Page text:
36. Teso H (2013) Aicraft hacking. In Fourth Annual HITB security conference in Europe

  37. Völp M, Engel B, Hamann C-J, Härtig H (2013) On confidentiality preserving real-time locking protocols. In IEEE real-time embedded technology and applications symposium

  38. Völp M, Hamann C-J, Härtig H (2008) Avoiding timing channels in fixed-priority schedulers. In ACM symposium on information, computer and communication security, ACM, New York, pp 44–55

  39. Xie T, Qin X (2007) Improving security for periodic tasks in embedded systems through scheduling. ACM Trans Embed Comput Syst 6(3):20

  40. Yomsi PM, Sorel Y (2007) Extending rate monotonic analysis with exact cost of preemptions for hard real-time systems. In Euromicro Conference on Real-Time Systems (ECRTS), 2007 19th IEEE, pp 280–290

  41. Yoon M-K, Mohan S, Choi J, Kim J-E, Sha L (2013) SecureCore: a multicore based intrusion detection architecture for real-time embedded systems. In IEEE real-time embedded technology and applications symposium

  42. Zimmer C, Bhatt B, Mueller F, Mohan S (2010) Time-based intrusion detection in cyber-physical systems. In International conference on cyber-physical systems

Download references


This work is supported in part by a grant from the U.S. Office of Naval Research (ONR; N00014-13-1-0707). Any opinions, findings, and conclusions or recommendations expressed here are those of the authors and do not necessarily reflect the views of the sponsors.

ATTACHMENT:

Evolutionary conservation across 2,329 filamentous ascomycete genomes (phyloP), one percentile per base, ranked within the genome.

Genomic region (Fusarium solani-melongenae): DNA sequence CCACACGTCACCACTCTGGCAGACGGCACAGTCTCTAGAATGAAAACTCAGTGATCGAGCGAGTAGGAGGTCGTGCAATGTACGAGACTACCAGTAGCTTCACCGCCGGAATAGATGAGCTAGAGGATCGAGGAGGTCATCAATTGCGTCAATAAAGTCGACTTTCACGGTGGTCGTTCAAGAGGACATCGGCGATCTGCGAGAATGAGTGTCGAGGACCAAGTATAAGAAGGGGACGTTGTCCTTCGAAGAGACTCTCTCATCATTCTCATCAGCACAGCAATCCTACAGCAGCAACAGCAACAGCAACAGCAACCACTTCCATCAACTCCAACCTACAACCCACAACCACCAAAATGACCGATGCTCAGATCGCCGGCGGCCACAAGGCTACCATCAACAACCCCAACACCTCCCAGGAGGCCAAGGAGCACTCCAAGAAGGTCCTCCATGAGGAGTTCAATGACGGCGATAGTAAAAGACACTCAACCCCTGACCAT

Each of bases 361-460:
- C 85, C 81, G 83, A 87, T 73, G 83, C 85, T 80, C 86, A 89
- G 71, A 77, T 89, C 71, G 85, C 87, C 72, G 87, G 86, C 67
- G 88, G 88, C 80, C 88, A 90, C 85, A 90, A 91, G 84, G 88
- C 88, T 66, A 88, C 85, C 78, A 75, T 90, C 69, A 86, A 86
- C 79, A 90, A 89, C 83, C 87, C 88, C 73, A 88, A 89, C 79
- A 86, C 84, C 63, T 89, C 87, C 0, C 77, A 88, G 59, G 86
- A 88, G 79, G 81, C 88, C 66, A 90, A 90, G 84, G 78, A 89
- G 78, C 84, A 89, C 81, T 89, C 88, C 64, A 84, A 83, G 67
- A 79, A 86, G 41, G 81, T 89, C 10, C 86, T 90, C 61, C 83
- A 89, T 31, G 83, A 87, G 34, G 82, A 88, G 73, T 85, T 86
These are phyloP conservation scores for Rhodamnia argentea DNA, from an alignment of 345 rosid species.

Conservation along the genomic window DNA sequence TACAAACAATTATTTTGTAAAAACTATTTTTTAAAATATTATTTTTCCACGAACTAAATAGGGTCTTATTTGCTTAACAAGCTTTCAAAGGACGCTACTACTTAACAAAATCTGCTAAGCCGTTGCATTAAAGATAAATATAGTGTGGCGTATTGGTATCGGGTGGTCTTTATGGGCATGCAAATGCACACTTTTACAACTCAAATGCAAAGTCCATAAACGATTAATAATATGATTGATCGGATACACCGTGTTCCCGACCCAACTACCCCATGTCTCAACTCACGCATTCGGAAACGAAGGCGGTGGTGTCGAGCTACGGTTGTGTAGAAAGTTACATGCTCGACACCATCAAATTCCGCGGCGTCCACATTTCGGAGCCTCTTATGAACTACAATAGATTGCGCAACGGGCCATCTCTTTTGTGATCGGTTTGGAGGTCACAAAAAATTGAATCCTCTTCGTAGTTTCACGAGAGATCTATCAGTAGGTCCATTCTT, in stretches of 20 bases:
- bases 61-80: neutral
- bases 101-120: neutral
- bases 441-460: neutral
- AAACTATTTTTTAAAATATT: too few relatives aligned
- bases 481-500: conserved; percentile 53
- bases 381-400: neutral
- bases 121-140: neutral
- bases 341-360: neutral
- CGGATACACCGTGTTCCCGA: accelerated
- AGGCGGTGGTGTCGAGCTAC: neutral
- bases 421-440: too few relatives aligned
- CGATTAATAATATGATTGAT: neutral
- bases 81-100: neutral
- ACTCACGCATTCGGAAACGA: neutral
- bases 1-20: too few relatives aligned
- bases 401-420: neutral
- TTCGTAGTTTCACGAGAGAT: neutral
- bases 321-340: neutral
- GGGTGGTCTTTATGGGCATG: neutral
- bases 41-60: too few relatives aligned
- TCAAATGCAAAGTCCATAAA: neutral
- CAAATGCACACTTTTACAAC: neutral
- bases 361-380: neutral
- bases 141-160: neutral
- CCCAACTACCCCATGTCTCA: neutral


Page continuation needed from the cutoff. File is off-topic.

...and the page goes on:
Author information

Correspondence to Sibin Mohan.

Additional information

This paper is an extended version of one that was previously published in ECRTS 2014 (Mohan et al. 2014). The main changes/differences are: (a)  we elaborate more on the adversary model, the system model and motivations for both in Sects. II and III; (b)  we have updated the analysis in Sect. IV—the graph-based algorithm now computes the upper bounds on the number of invocations of the flush task in polynomial time instead of pseudo-polynomial time (as was the case with the previous paper); (c)  a new Sect. (VI-D) compares the performance of the two graph algorithms—the original one (Mohan et al. 2014) and the more efficient one presented in this paper and (d)  other editorial changes to most sections, especially the introduction, abstract and conclusion.

Rights and permissions

Reprints and Permissions

About this article

Verify currency and authenticity via CrossMark

Cite this article

Mohan, S., Yoon, M., Pellizzoni, R. et al. Integrating security constraints into fixed priority real-time schedulers. Real-Time Syst 52, 644–674 (2016).

Download citation


  • Security
  • Real-time systems
  • Scheduling
  • Fixed priority schedulers
  • Information leakage
  • Security for real-time systems